Food prices continue to climb even as inflation eases
By The Canadian PressNews Emerging Trends
Chicken prices jumped by largest amount in decades last month.
As overall inflation slows, the cost of food continues to climb for Canadians _ but experts say there should be some relief by the end of the year.
Food prices grew by 10.4 per cent year-over-year in January, according to data released Tuesday by Statistics Canada. That compares with an overall annual inflation rate of 5.9 per cent for the month.
Grocery costs saw an 11.4 per cent jump from the same time last year, up slightly from December’s 11 per cent rise, while food purchased from restaurants rose 8.2 per cent _ up half a percentage point from the month prior driven by higher demand for takeout and fast food.
The federal agency said the price of meat, which saw a 7.3 per cent bump, drove much of the uptick. Meanwhile, the cost of bakery products was up 15.5 per cent, dairy products 12.4 per cent and fresh vegetables 14.7 per cent.
On a monthly basis, fresh or frozen chicken prices jumped nine per cent from December, marking the largest month-over-month increase since 1986.
But with supply chain disruptions subsiding, Royal Bank of Canada economist Nathan Janzen said food inflation should start to slow. He said the bank’s latest forecast shows it dipping below three per cent by the end of 2023.
“We are expecting growth in those prices to plateau and … and we are starting to see some signs of that,” he said.
“Year-over-year price growth in grocery prices is still extremely high, but it’s been kind of flattish since last fall. What we’re seeing is probably still, at least in part, the impact of those earlier global supply chain disruptions, transportation disruptions, as well as spikes in agricultural commodity prices earlier last year and those shocks have unwound to an extent.”
Janzen cautioned that Canadians shouldn’t expect to pay less for their groceries in the near future.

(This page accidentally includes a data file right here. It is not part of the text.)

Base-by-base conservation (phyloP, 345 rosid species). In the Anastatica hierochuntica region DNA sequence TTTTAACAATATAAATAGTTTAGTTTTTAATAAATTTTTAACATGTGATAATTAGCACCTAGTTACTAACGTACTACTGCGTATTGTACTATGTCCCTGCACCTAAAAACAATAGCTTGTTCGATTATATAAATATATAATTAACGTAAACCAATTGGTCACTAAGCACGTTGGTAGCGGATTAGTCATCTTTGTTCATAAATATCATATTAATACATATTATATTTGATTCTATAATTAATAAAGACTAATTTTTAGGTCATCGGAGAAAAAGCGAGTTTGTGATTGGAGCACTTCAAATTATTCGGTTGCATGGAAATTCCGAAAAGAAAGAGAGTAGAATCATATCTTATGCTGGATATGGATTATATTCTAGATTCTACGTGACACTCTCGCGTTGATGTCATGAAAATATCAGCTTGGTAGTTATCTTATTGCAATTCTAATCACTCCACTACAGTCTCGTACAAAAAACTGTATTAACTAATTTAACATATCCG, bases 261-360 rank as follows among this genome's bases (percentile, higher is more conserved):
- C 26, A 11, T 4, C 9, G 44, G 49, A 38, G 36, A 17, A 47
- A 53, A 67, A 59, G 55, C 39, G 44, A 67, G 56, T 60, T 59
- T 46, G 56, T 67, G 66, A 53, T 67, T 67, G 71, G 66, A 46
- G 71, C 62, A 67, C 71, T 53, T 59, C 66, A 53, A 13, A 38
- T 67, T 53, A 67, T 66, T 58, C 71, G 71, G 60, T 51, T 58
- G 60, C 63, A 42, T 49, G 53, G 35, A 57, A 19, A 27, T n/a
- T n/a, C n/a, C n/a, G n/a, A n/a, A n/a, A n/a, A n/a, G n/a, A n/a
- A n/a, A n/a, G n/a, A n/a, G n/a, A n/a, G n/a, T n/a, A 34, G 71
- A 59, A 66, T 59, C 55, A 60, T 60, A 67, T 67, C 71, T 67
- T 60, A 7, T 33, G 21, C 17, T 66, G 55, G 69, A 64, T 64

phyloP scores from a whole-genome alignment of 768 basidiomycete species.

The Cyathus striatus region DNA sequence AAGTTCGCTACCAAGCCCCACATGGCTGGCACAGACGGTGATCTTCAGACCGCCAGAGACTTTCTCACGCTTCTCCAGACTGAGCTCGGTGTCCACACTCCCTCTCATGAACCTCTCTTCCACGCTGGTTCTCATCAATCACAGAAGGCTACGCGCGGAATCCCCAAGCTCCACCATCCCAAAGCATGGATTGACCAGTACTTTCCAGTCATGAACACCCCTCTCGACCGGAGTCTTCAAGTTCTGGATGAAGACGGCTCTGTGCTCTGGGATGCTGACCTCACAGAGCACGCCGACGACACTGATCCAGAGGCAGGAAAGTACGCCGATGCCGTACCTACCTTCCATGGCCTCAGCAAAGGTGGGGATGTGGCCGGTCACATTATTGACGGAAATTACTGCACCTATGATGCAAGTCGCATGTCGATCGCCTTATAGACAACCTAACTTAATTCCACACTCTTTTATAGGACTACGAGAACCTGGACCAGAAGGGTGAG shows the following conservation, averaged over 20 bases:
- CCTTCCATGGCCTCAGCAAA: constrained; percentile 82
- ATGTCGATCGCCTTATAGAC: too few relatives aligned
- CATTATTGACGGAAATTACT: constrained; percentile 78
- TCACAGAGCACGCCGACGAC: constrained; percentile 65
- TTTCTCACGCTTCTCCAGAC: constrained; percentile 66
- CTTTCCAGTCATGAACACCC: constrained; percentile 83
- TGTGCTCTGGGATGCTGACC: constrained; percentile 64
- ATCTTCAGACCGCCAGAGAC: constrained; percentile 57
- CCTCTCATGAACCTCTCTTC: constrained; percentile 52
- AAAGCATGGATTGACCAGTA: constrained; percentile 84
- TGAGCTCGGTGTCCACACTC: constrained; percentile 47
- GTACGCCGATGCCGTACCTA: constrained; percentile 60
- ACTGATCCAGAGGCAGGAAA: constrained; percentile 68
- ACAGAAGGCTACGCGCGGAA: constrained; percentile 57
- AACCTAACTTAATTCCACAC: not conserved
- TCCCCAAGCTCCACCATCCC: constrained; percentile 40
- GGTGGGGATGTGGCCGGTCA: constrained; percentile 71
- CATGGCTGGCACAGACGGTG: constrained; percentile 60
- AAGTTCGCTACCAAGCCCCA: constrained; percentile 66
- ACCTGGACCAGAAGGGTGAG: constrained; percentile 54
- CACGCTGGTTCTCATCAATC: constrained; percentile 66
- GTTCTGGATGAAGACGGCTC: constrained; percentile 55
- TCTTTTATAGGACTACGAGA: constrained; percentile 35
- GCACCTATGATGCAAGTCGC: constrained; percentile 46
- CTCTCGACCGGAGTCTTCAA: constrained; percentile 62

“It’s easier for prices to go up than down,” he said. “We’re not expecting prices to decline, just to grow at a slower rate.”
Fraser Johnson, a professor of operations management at Ivey Business School, said supply chains “are starting to normalize” after two years of disruptions.
“But there still are these pockets of issues,” he said. “A lot of companies are still trying to catch up in terms of increases in labour costs and transportation costs. You’ve got the war in Ukraine, which is affecting commodity prices. The price of eggs is up between 15 and 20 per cent over the last year because of avian flu. So all these things are compounding.”
Johnson, the director of the Ivey Purchasing Managers Index, an economic index which measures the month-to-month variation in economic activity as indicated by a panel of purchasing managers from across Canada, noted there has been a “steady decline” in price increases since the peak of March 2022. He predicted the next eight to 10 months will bring “a gradual easing” of costs to consumers, including for groceries.
“It’s not going to turn on a dime,” he said, calling inflationary highs of recent years a “generational problem.”
“What we’re going to see is a steady gradual reduction in terms of prices because companies have got to work with their suppliers to be able to bring their costs back in line,” Johnson added. “But I think a year from now, certainly by the end of this year, that we’ll see a relaxing of prices and costs.”
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